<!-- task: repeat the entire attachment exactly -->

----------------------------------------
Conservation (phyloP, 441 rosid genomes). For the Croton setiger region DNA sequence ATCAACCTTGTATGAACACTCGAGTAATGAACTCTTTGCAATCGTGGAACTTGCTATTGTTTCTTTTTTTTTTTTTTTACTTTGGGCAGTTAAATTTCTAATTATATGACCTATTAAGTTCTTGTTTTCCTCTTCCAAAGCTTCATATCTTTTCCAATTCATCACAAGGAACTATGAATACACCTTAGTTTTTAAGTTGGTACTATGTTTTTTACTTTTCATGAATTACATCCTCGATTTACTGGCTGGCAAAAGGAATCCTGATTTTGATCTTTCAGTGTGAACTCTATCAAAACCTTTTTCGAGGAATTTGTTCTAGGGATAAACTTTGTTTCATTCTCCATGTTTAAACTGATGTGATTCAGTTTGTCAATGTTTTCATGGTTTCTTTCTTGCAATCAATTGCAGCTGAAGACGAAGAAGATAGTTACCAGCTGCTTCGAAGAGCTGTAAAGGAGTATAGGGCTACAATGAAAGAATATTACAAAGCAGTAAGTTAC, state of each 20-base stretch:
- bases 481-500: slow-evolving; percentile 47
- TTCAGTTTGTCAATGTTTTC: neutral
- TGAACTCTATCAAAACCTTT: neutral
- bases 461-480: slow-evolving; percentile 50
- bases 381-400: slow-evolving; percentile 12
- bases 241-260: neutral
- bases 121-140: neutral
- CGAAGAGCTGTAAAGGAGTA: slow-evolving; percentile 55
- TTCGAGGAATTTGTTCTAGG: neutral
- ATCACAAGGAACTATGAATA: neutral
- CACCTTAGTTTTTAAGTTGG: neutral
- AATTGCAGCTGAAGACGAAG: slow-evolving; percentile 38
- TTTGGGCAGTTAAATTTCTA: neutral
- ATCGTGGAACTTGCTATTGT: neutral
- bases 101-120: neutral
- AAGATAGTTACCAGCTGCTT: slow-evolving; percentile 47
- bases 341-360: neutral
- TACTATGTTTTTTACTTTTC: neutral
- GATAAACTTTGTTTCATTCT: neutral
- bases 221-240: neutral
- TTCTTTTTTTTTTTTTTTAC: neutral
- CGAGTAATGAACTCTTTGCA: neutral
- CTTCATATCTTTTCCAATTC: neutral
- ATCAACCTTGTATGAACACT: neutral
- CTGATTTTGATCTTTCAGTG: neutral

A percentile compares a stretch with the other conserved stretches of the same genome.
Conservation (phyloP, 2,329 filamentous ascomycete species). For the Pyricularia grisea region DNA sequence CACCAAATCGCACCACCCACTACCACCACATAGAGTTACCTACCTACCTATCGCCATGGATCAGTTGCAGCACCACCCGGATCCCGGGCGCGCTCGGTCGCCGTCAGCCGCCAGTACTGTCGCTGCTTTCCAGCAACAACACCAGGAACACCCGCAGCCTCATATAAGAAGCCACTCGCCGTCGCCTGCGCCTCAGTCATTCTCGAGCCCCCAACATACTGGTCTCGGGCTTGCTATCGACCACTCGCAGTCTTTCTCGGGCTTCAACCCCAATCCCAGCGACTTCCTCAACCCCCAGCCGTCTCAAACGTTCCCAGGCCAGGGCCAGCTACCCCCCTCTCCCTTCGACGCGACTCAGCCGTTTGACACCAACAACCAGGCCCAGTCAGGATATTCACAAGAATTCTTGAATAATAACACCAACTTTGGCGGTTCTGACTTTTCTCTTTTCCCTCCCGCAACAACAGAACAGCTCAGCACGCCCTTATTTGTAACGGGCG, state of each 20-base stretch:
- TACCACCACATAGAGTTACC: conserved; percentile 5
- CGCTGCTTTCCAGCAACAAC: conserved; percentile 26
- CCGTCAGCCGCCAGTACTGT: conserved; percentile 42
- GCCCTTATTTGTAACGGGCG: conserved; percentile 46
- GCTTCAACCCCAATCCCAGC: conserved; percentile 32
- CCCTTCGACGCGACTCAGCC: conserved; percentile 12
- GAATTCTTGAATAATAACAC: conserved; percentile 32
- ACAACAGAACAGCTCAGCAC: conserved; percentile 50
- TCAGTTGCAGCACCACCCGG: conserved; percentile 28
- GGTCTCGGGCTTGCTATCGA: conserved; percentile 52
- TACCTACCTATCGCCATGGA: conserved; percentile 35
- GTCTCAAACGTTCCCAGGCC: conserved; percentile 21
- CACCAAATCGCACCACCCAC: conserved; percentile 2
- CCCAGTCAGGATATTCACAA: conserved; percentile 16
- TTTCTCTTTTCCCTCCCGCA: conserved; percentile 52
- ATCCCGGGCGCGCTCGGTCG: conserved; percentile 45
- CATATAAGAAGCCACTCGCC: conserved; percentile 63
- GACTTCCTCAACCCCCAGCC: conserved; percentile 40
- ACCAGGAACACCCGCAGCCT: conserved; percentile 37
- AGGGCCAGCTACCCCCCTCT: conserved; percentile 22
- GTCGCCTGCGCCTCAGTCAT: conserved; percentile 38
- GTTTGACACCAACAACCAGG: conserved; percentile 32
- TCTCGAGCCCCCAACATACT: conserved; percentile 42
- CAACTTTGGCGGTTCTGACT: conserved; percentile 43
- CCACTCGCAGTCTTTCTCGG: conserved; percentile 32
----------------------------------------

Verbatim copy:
Conservation (phyloP, 441 rosid genomes). For the Croton setiger region DNA sequence ATCAACCTTGTATGAACACTCGAGTAATGAACTCTTTGCAATCGTGGAACTTGCTATTGTTTCTTTTTTTTTTTTTTTACTTTGGGCAGTTAAATTTCTAATTATATGACCTATTAAGTTCTTGTTTTCCTCTTCCAAAGCTTCATATCTTTTCCAATTCATCACAAGGAACTATGAATACACCTTAGTTTTTAAGTTGGTACTATGTTTTTTACTTTTCATGAATTACATCCTCGATTTACTGGCTGGCAAAAGGAATCCTGATTTTGATCTTTCAGTGTGAACTCTATCAAAACCTTTTTCGAGGAATTTGTTCTAGGGATAAACTTTGTTTCATTCTCCATGTTTAAACTGATGTGATTCAGTTTGTCAATGTTTTCATGGTTTCTTTCTTGCAATCAATTGCAGCTGAAGACGAAGAAGATAGTTACCAGCTGCTTCGAAGAGCTGTAAAGGAGTATAGGGCTACAATGAAAGAATATTACAAAGCAGTAAGTTAC, state of each 20-base stretch:
- bases 481-500: slow-evolving; percentile 47
- TTCAGTTTGTCAATGTTTTC: neutral
- TGAACTCTATCAAAACCTTT: neutral
- bases 461-480: slow-evolving; percentile 50
- bases 381-400: slow-evolving; percentile 12
- bases 241-260: neutral
- bases 121-140: neutral
- CGAAGAGCTGTAAAGGAGTA: slow-evolving; percentile 55
- TTCGAGGAATTTGTTCTAGG: neutral
- ATCACAAGGAACTATGAATA: neutral
- CACCTTAGTTTTTAAGTTGG: neutral
- AATTGCAGCTGAAGACGAAG: slow-evolving; percentile 38
- TTTGGGCAGTTAAATTTCTA: neutral
- ATCGTGGAACTTGCTATTGT: neutral
- bases 101-120: neutral
- AAGATAGTTACCAGCTGCTT: slow-evolving; percentile 47
- bases 341-360: neutral
- TACTATGTTTTTTACTTTTC: neutral
- GATAAACTTTGTTTCATTCT: neutral
- bases 221-240: neutral
- TTCTTTTTTTTTTTTTTTAC: neutral
- CGAGTAATGAACTCTTTGCA: neutral
- CTTCATATCTTTTCCAATTC: neutral
- ATCAACCTTGTATGAACACT: neutral
- CTGATTTTGATCTTTCAGTG: neutral

A percentile compares a stretch with the other conserved stretches of the same genome.
Conservation (phyloP, 2,329 filamentous ascomycete species). For the Pyricularia grisea region DNA sequence CACCAAATCGCACCACCCACTACCACCACATAGAGTTACCTACCTACCTATCGCCATGGATCAGTTGCAGCACCACCCGGATCCCGGGCGCGCTCGGTCGCCGTCAGCCGCCAGTACTGTCGCTGCTTTCCAGCAACAACACCAGGAACACCCGCAGCCTCATATAAGAAGCCACTCGCCGTCGCCTGCGCCTCAGTCATTCTCGAGCCCCCAACATACTGGTCTCGGGCTTGCTATCGACCACTCGCAGTCTTTCTCGGGCTTCAACCCCAATCCCAGCGACTTCCTCAACCCCCAGCCGTCTCAAACGTTCCCAGGCCAGGGCCAGCTACCCCCCTCTCCCTTCGACGCGACTCAGCCGTTTGACACCAACAACCAGGCCCAGTCAGGATATTCACAAGAATTCTTGAATAATAACACCAACTTTGGCGGTTCTGACTTTTCTCTTTTCCCTCCCGCAACAACAGAACAGCTCAGCACGCCCTTATTTGTAACGGGCG, state of each 20-base stretch:
- TACCACCACATAGAGTTACC: conserved; percentile 5
- CGCTGCTTTCCAGCAACAAC: conserved; percentile 26
- CCGTCAGCCGCCAGTACTGT: conserved; percentile 42
- GCCCTTATTTGTAACGGGCG: conserved; percentile 46
- GCTTCAACCCCAATCCCAGC: conserved; percentile 32
- CCCTTCGACGCGACTCAGCC: conserved; percentile 12
- GAATTCTTGAATAATAACAC: conserved; percentile 32
- ACAACAGAACAGCTCAGCAC: conserved; percentile 50
- TCAGTTGCAGCACCACCCGG: conserved; percentile 28
- GGTCTCGGGCTTGCTATCGA: conserved; percentile 52
- TACCTACCTATCGCCATGGA: conserved; percentile 35
- GTCTCAAACGTTCCCAGGCC: conserved; percentile 21
- CACCAAATCGCACCACCCAC: conserved; percentile 2
- CCCAGTCAGGATATTCACAA: conserved; percentile 16
- TTTCTCTTTTCCCTCCCGCA: conserved; percentile 52
- ATCCCGGGCGCGCTCGGTCG: conserved; percentile 45
- CATATAAGAAGCCACTCGCC: conserved; percentile 63
- GACTTCCTCAACCCCCAGCC: conserved; percentile 40
- ACCAGGAACACCCGCAGCCT: conserved; percentile 37
- AGGGCCAGCTACCCCCCTCT: conserved; percentile 22
- GTCGCCTGCGCCTCAGTCAT: conserved; percentile 38
- GTTTGACACCAACAACCAGG: conserved; percentile 32
- TCTCGAGCCCCCAACATACT: conserved; percentile 42
- CAACTTTGGCGGTTCTGACT: conserved; percentile 43
- CCACTCGCAGTCTTTCTCGG: conserved; percentile 32